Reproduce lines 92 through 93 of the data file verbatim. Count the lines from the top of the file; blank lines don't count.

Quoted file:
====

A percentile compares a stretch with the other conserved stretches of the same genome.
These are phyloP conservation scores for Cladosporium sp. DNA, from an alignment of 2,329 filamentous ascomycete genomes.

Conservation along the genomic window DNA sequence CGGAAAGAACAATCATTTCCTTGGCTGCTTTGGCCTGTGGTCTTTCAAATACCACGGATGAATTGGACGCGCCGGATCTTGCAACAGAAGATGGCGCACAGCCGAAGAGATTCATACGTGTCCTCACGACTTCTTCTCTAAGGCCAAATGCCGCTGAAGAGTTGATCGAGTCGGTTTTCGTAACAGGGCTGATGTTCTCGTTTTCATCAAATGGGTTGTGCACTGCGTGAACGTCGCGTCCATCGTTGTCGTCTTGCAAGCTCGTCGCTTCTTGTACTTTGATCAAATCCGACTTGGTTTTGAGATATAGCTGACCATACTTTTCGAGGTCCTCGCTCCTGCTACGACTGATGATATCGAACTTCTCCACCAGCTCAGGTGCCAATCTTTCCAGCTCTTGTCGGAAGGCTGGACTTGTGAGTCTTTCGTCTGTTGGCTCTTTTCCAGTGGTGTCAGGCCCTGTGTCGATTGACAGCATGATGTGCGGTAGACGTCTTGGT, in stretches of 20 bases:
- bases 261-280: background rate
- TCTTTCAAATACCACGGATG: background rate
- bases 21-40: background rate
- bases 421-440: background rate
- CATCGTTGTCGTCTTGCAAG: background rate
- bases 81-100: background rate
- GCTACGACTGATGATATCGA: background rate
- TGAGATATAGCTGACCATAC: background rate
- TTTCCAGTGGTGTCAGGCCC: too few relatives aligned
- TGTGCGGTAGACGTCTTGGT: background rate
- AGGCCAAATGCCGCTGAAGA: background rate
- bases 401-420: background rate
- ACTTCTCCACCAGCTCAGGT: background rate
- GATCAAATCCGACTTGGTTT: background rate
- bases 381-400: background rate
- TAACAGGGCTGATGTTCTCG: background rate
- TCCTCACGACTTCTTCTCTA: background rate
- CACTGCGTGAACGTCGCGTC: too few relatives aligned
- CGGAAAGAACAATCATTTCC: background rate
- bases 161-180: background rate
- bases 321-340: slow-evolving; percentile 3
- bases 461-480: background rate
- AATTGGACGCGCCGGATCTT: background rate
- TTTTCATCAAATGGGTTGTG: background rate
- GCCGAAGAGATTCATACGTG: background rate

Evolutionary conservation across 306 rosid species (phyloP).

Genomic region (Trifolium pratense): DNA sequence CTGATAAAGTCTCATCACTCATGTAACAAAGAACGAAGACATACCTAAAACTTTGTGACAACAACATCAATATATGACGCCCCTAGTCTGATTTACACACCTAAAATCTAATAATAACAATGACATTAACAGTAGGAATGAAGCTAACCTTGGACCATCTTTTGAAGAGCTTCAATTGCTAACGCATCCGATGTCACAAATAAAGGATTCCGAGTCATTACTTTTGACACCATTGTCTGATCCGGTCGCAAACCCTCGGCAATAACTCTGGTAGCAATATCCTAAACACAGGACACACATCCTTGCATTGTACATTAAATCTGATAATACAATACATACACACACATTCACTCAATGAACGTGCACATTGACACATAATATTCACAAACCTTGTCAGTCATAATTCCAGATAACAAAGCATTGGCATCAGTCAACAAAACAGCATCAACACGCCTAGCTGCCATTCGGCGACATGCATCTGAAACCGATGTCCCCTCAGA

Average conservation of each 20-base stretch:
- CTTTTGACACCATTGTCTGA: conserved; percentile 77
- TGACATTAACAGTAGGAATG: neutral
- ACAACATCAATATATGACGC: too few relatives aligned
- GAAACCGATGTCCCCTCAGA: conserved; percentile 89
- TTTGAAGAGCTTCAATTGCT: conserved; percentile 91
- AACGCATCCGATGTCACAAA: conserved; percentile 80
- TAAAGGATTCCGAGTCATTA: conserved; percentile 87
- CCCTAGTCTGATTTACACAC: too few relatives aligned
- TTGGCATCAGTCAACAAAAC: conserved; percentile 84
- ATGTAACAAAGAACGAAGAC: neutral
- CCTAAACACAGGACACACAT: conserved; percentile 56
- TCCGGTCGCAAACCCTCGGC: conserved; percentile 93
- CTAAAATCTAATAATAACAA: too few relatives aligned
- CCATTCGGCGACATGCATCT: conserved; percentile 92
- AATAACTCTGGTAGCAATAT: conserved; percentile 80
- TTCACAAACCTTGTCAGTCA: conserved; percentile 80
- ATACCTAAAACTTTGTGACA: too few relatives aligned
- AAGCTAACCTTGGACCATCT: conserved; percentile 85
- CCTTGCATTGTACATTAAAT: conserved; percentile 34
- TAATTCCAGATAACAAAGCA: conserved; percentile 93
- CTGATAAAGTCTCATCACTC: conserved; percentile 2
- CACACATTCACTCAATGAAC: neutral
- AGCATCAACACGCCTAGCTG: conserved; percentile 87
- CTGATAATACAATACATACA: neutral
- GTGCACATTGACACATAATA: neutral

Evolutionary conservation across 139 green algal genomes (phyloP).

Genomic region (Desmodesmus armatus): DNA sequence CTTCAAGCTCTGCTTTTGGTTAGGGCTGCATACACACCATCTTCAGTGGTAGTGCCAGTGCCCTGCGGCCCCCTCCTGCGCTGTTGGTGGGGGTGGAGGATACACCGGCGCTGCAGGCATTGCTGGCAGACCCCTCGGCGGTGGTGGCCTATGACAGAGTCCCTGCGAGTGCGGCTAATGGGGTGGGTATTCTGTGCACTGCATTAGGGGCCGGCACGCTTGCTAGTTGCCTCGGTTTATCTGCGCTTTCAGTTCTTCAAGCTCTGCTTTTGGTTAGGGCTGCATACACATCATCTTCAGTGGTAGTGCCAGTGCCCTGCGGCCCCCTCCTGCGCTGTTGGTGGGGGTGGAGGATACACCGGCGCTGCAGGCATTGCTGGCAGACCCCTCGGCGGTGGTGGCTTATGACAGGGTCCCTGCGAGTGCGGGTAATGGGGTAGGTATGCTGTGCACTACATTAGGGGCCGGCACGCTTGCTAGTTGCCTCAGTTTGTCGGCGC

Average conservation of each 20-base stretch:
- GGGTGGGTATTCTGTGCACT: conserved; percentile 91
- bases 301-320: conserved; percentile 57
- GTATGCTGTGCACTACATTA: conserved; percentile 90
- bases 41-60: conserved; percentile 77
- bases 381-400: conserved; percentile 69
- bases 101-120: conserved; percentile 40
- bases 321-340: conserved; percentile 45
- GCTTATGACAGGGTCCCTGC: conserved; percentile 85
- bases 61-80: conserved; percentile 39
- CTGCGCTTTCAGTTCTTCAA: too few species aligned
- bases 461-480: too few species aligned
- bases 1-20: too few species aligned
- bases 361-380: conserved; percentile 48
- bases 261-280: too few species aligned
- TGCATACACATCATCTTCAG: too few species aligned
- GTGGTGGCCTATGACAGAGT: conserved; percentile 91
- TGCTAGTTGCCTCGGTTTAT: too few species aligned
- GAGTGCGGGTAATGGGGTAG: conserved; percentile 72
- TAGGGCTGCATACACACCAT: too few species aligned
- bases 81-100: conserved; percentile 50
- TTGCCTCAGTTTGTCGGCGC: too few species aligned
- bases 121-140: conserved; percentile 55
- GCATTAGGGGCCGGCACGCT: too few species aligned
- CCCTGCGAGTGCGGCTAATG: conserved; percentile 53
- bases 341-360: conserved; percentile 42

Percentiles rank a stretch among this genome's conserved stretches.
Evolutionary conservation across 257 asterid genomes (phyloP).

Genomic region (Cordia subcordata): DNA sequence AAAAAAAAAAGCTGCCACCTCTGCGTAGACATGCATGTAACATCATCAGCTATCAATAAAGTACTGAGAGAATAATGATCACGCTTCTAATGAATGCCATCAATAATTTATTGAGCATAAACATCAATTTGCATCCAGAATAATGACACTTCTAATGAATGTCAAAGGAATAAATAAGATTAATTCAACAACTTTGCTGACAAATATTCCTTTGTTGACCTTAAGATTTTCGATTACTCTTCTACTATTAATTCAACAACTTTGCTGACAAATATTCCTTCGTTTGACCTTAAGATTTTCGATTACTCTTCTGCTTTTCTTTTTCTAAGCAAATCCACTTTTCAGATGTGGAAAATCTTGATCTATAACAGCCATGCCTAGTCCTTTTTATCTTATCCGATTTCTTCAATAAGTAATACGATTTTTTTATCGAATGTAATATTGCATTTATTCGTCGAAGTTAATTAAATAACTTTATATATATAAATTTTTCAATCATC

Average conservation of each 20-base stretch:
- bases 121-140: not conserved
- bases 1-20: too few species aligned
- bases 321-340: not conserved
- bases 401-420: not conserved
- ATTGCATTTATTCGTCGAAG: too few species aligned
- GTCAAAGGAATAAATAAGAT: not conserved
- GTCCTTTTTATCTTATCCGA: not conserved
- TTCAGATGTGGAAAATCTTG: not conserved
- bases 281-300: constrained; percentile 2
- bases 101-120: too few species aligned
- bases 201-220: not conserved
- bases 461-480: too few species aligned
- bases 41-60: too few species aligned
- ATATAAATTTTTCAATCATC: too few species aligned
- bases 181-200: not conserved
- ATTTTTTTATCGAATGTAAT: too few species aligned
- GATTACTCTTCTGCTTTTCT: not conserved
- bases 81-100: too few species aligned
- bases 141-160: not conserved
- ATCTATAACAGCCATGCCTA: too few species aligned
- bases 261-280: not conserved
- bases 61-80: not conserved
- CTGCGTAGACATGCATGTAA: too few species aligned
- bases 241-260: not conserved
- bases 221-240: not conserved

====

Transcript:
- bases 401-420: not conserved
- ATTGCATTTATTCGTCGAAG: too few species aligned